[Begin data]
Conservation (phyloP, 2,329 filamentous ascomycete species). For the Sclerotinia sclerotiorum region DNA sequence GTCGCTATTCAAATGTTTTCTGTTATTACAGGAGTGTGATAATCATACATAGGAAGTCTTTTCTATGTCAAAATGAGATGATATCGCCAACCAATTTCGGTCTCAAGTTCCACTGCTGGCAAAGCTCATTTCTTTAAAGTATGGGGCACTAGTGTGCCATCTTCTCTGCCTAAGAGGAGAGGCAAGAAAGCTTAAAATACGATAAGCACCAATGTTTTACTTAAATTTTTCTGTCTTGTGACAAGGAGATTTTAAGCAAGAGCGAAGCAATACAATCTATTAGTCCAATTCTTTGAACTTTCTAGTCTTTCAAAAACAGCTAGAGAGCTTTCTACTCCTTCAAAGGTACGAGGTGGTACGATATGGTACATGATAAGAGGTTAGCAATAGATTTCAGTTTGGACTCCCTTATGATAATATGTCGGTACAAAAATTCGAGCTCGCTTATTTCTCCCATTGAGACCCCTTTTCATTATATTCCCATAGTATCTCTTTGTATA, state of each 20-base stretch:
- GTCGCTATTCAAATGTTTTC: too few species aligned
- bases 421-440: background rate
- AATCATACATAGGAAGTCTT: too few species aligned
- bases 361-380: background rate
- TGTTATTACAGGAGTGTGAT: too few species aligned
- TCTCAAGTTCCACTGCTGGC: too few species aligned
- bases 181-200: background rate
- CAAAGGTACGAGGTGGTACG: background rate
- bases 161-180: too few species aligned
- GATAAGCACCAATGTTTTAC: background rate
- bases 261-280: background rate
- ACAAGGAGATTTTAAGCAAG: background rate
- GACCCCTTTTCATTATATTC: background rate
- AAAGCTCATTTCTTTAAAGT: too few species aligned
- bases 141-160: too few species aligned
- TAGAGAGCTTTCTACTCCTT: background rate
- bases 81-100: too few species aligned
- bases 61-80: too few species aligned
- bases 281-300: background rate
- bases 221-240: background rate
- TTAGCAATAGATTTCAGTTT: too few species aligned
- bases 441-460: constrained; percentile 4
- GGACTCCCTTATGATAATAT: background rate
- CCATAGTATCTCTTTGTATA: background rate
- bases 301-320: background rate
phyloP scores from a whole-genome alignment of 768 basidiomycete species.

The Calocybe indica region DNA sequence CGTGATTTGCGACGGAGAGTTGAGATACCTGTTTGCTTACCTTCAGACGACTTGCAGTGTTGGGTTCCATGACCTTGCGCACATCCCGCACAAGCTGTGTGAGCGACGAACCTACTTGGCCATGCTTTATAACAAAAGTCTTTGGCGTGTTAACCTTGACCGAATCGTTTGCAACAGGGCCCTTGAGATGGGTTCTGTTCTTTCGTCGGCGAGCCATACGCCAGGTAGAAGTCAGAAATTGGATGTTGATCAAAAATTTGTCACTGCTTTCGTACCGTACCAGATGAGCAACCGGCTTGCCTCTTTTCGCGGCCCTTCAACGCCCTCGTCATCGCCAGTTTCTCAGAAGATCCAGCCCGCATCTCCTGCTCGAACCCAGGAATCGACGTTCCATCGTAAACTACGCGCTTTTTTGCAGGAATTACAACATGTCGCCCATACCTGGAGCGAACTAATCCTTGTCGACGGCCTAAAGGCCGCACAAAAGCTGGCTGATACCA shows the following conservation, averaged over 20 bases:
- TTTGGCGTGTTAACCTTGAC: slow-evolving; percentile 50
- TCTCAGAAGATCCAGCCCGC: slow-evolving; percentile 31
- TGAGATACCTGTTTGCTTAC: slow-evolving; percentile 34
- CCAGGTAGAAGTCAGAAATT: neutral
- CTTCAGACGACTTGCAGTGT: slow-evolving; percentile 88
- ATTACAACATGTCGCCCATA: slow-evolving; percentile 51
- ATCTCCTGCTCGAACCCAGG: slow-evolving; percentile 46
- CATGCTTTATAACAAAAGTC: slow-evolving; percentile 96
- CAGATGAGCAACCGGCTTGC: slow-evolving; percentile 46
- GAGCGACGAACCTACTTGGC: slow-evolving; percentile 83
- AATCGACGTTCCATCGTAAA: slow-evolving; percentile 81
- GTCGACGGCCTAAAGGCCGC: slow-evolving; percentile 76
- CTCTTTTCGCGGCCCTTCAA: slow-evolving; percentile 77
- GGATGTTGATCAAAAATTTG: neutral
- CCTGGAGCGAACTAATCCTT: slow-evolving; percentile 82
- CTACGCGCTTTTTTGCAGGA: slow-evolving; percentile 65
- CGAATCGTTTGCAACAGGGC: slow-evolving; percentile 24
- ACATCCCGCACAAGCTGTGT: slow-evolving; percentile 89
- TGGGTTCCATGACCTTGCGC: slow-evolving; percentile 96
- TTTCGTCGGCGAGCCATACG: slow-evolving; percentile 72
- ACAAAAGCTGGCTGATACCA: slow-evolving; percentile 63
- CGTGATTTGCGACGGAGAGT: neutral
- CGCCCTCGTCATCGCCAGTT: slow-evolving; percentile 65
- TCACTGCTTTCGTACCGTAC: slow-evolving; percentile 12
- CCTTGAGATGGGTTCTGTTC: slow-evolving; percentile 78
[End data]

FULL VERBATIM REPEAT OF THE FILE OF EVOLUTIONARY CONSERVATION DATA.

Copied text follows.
Conservation (phyloP, 2,329 filamentous ascomycete species). For the Sclerotinia sclerotiorum region DNA sequence GTCGCTATTCAAATGTTTTCTGTTATTACAGGAGTGTGATAATCATACATAGGAAGTCTTTTCTATGTCAAAATGAGATGATATCGCCAACCAATTTCGGTCTCAAGTTCCACTGCTGGCAAAGCTCATTTCTTTAAAGTATGGGGCACTAGTGTGCCATCTTCTCTGCCTAAGAGGAGAGGCAAGAAAGCTTAAAATACGATAAGCACCAATGTTTTACTTAAATTTTTCTGTCTTGTGACAAGGAGATTTTAAGCAAGAGCGAAGCAATACAATCTATTAGTCCAATTCTTTGAACTTTCTAGTCTTTCAAAAACAGCTAGAGAGCTTTCTACTCCTTCAAAGGTACGAGGTGGTACGATATGGTACATGATAAGAGGTTAGCAATAGATTTCAGTTTGGACTCCCTTATGATAATATGTCGGTACAAAAATTCGAGCTCGCTTATTTCTCCCATTGAGACCCCTTTTCATTATATTCCCATAGTATCTCTTTGTATA, state of each 20-base stretch:
- GTCGCTATTCAAATGTTTTC: too few species aligned
- bases 421-440: background rate
- AATCATACATAGGAAGTCTT: too few species aligned
- bases 361-380: background rate
- TGTTATTACAGGAGTGTGAT: too few species aligned
- TCTCAAGTTCCACTGCTGGC: too few species aligned
- bases 181-200: background rate
- CAAAGGTACGAGGTGGTACG: background rate
- bases 161-180: too few species aligned
- GATAAGCACCAATGTTTTAC: background rate
- bases 261-280: background rate
- ACAAGGAGATTTTAAGCAAG: background rate
- GACCCCTTTTCATTATATTC: background rate
- AAAGCTCATTTCTTTAAAGT: too few species aligned
- bases 141-160: too few species aligned
- TAGAGAGCTTTCTACTCCTT: background rate
- bases 81-100: too few species aligned
- bases 61-80: too few species aligned
- bases 281-300: background rate
- bases 221-240: background rate
- TTAGCAATAGATTTCAGTTT: too few species aligned
- bases 441-460: constrained; percentile 4
- GGACTCCCTTATGATAATAT: background rate
- CCATAGTATCTCTTTGTATA: background rate
- bases 301-320: background rate
phyloP scores from a whole-genome alignment of 768 basidiomycete species.

The Calocybe indica region DNA sequence CGTGATTTGCGACGGAGAGTTGAGATACCTGTTTGCTTACCTTCAGACGACTTGCAGTGTTGGGTTCCATGACCTTGCGCACATCCCGCACAAGCTGTGTGAGCGACGAACCTACTTGGCCATGCTTTATAACAAAAGTCTTTGGCGTGTTAACCTTGACCGAATCGTTTGCAACAGGGCCCTTGAGATGGGTTCTGTTCTTTCGTCGGCGAGCCATACGCCAGGTAGAAGTCAGAAATTGGATGTTGATCAAAAATTTGTCACTGCTTTCGTACCGTACCAGATGAGCAACCGGCTTGCCTCTTTTCGCGGCCCTTCAACGCCCTCGTCATCGCCAGTTTCTCAGAAGATCCAGCCCGCATCTCCTGCTCGAACCCAGGAATCGACGTTCCATCGTAAACTACGCGCTTTTTTGCAGGAATTACAACATGTCGCCCATACCTGGAGCGAACTAATCCTTGTCGACGGCCTAAAGGCCGCACAAAAGCTGGCTGATACCA shows the following conservation, averaged over 20 bases:
- TTTGGCGTGTTAACCTTGAC: slow-evolving; percentile 50
- TCTCAGAAGATCCAGCCCGC: slow-evolving; percentile 31
- TGAGATACCTGTTTGCTTAC: slow-evolving; percentile 34
- CCAGGTAGAAGTCAGAAATT: neutral
- CTTCAGACGACTTGCAGTGT: slow-evolving; percentile 88
- ATTACAACATGTCGCCCATA: slow-evolving; percentile 51
- ATCTCCTGCTCGAACCCAGG: slow-evolving; percentile 46
- CATGCTTTATAACAAAAGTC: slow-evolving; percentile 96
- CAGATGAGCAACCGGCTTGC: slow-evolving; percentile 46
- GAGCGACGAACCTACTTGGC: slow-evolving; percentile 83
- AATCGACGTTCCATCGTAAA: slow-evolving; percentile 81
- GTCGACGGCCTAAAGGCCGC: slow-evolving; percentile 76
- CTCTTTTCGCGGCCCTTCAA: slow-evolving; percentile 77
- GGATGTTGATCAAAAATTTG: neutral
- CCTGGAGCGAACTAATCCTT: slow-evolving; percentile 82
- CTACGCGCTTTTTTGCAGGA: slow-evolving; percentile 65
- CGAATCGTTTGCAACAGGGC: slow-evolving; percentile 24
- ACATCCCGCACAAGCTGTGT: slow-evolving; percentile 89
- TGGGTTCCATGACCTTGCGC: slow-evolving; percentile 96
- TTTCGTCGGCGAGCCATACG: slow-evolving; percentile 72
- ACAAAAGCTGGCTGATACCA: slow-evolving; percentile 63
- CGTGATTTGCGACGGAGAGT: neutral
- CGCCCTCGTCATCGCCAGTT: slow-evolving; percentile 65
- TCACTGCTTTCGTACCGTAC: slow-evolving; percentile 12
- CCTTGAGATGGGTTCTGTTC: slow-evolving; percentile 78